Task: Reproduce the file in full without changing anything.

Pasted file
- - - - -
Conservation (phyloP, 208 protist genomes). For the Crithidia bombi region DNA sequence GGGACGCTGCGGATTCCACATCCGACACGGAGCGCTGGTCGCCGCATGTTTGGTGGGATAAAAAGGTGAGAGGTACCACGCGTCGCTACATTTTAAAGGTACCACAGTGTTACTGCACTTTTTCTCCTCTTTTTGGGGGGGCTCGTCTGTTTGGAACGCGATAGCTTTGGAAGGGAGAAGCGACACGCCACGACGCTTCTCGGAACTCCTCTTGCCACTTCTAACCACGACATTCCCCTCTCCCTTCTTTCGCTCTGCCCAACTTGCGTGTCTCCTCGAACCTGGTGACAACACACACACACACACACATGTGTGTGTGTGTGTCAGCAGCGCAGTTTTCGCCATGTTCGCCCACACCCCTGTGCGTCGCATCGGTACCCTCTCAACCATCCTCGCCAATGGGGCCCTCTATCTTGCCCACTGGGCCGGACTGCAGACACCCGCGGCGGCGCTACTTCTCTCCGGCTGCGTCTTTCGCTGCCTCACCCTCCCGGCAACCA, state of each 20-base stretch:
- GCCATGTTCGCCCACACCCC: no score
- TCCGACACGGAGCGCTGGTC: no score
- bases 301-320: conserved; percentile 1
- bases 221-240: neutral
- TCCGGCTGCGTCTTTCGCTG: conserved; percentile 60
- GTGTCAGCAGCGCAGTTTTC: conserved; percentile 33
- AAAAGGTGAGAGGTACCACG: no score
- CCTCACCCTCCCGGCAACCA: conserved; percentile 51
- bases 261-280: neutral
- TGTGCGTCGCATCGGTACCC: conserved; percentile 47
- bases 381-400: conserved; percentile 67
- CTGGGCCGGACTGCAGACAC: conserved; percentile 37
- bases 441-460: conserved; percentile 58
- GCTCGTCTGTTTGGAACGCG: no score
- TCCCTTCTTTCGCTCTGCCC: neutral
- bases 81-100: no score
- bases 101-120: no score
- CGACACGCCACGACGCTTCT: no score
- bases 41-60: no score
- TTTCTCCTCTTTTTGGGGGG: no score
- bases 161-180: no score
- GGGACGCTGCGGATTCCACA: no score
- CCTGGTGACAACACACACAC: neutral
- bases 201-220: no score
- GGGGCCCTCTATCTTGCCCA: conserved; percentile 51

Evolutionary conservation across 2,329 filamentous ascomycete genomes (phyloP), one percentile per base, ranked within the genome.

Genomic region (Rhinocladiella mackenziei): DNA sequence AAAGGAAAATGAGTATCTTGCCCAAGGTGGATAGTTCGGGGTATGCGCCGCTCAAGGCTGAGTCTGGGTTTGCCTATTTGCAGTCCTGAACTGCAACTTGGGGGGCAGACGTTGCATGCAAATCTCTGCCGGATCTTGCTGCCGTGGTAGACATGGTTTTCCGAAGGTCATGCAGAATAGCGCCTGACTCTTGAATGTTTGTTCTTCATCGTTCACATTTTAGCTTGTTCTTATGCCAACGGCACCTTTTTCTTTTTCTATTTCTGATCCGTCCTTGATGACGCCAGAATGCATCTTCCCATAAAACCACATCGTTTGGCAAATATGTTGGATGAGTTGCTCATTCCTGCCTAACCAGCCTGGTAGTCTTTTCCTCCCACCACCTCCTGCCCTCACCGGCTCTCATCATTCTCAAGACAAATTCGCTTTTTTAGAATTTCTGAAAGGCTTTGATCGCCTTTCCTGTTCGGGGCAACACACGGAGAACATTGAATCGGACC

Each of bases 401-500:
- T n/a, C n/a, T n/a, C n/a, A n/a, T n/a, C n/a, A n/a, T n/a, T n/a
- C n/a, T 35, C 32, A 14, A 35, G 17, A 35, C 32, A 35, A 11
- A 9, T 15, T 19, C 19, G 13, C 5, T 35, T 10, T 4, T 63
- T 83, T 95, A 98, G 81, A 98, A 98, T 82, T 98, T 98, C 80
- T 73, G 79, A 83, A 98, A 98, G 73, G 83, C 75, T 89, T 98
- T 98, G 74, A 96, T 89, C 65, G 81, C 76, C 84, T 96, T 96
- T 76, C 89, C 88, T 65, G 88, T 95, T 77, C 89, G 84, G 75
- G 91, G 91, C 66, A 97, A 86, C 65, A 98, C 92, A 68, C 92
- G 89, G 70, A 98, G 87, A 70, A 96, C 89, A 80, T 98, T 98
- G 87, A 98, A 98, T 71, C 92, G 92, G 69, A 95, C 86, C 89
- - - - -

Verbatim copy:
Conservation (phyloP, 208 protist genomes). For the Crithidia bombi region DNA sequence GGGACGCTGCGGATTCCACATCCGACACGGAGCGCTGGTCGCCGCATGTTTGGTGGGATAAAAAGGTGAGAGGTACCACGCGTCGCTACATTTTAAAGGTACCACAGTGTTACTGCACTTTTTCTCCTCTTTTTGGGGGGGCTCGTCTGTTTGGAACGCGATAGCTTTGGAAGGGAGAAGCGACACGCCACGACGCTTCTCGGAACTCCTCTTGCCACTTCTAACCACGACATTCCCCTCTCCCTTCTTTCGCTCTGCCCAACTTGCGTGTCTCCTCGAACCTGGTGACAACACACACACACACACACATGTGTGTGTGTGTGTCAGCAGCGCAGTTTTCGCCATGTTCGCCCACACCCCTGTGCGTCGCATCGGTACCCTCTCAACCATCCTCGCCAATGGGGCCCTCTATCTTGCCCACTGGGCCGGACTGCAGACACCCGCGGCGGCGCTACTTCTCTCCGGCTGCGTCTTTCGCTGCCTCACCCTCCCGGCAACCA, state of each 20-base stretch:
- GCCATGTTCGCCCACACCCC: no score
- TCCGACACGGAGCGCTGGTC: no score
- bases 301-320: conserved; percentile 1
- bases 221-240: neutral
- TCCGGCTGCGTCTTTCGCTG: conserved; percentile 60
- GTGTCAGCAGCGCAGTTTTC: conserved; percentile 33
- AAAAGGTGAGAGGTACCACG: no score
- CCTCACCCTCCCGGCAACCA: conserved; percentile 51
- bases 261-280: neutral
- TGTGCGTCGCATCGGTACCC: conserved; percentile 47
- bases 381-400: conserved; percentile 67
- CTGGGCCGGACTGCAGACAC: conserved; percentile 37
- bases 441-460: conserved; percentile 58
- GCTCGTCTGTTTGGAACGCG: no score
- TCCCTTCTTTCGCTCTGCCC: neutral
- bases 81-100: no score
- bases 101-120: no score
- CGACACGCCACGACGCTTCT: no score
- bases 41-60: no score
- TTTCTCCTCTTTTTGGGGGG: no score
- bases 161-180: no score
- GGGACGCTGCGGATTCCACA: no score
- CCTGGTGACAACACACACAC: neutral
- bases 201-220: no score
- GGGGCCCTCTATCTTGCCCA: conserved; percentile 51

Evolutionary conservation across 2,329 filamentous ascomycete genomes (phyloP), one percentile per base, ranked within the genome.

Genomic region (Rhinocladiella mackenziei): DNA sequence AAAGGAAAATGAGTATCTTGCCCAAGGTGGATAGTTCGGGGTATGCGCCGCTCAAGGCTGAGTCTGGGTTTGCCTATTTGCAGTCCTGAACTGCAACTTGGGGGGCAGACGTTGCATGCAAATCTCTGCCGGATCTTGCTGCCGTGGTAGACATGGTTTTCCGAAGGTCATGCAGAATAGCGCCTGACTCTTGAATGTTTGTTCTTCATCGTTCACATTTTAGCTTGTTCTTATGCCAACGGCACCTTTTTCTTTTTCTATTTCTGATCCGTCCTTGATGACGCCAGAATGCATCTTCCCATAAAACCACATCGTTTGGCAAATATGTTGGATGAGTTGCTCATTCCTGCCTAACCAGCCTGGTAGTCTTTTCCTCCCACCACCTCCTGCCCTCACCGGCTCTCATCATTCTCAAGACAAATTCGCTTTTTTAGAATTTCTGAAAGGCTTTGATCGCCTTTCCTGTTCGGGGCAACACACGGAGAACATTGAATCGGACC

Each of bases 401-500:
- T n/a, C n/a, T n/a, C n/a, A n/a, T n/a, C n/a, A n/a, T n/a, T n/a
- C n/a, T 35, C 32, A 14, A 35, G 17, A 35, C 32, A 35, A 11
- A 9, T 15, T 19, C 19, G 13, C 5, T 35, T 10, T 4, T 63
- T 83, T 95, A 98, G 81, A 98, A 98, T 82, T 98, T 98, C 80
- T 73, G 79, A 83, A 98, A 98, G 73, G 83, C 75, T 89, T 98
- T 98, G 74, A 96, T 89, C 65, G 81, C 76, C 84, T 96, T 96
- T 76, C 89, C 88, T 65, G 88, T 95, T 77, C 89, G 84, G 75
- G 91, G 91, C 66, A 97, A 86, C 65, A 98, C 92, A 68, C 92
- G 89, G 70, A 98, G 87, A 70, A 96, C 89, A 80, T 98, T 98
- G 87, A 98, A 98, T 71, C 92, G 92, G 69, A 95, C 86, C 89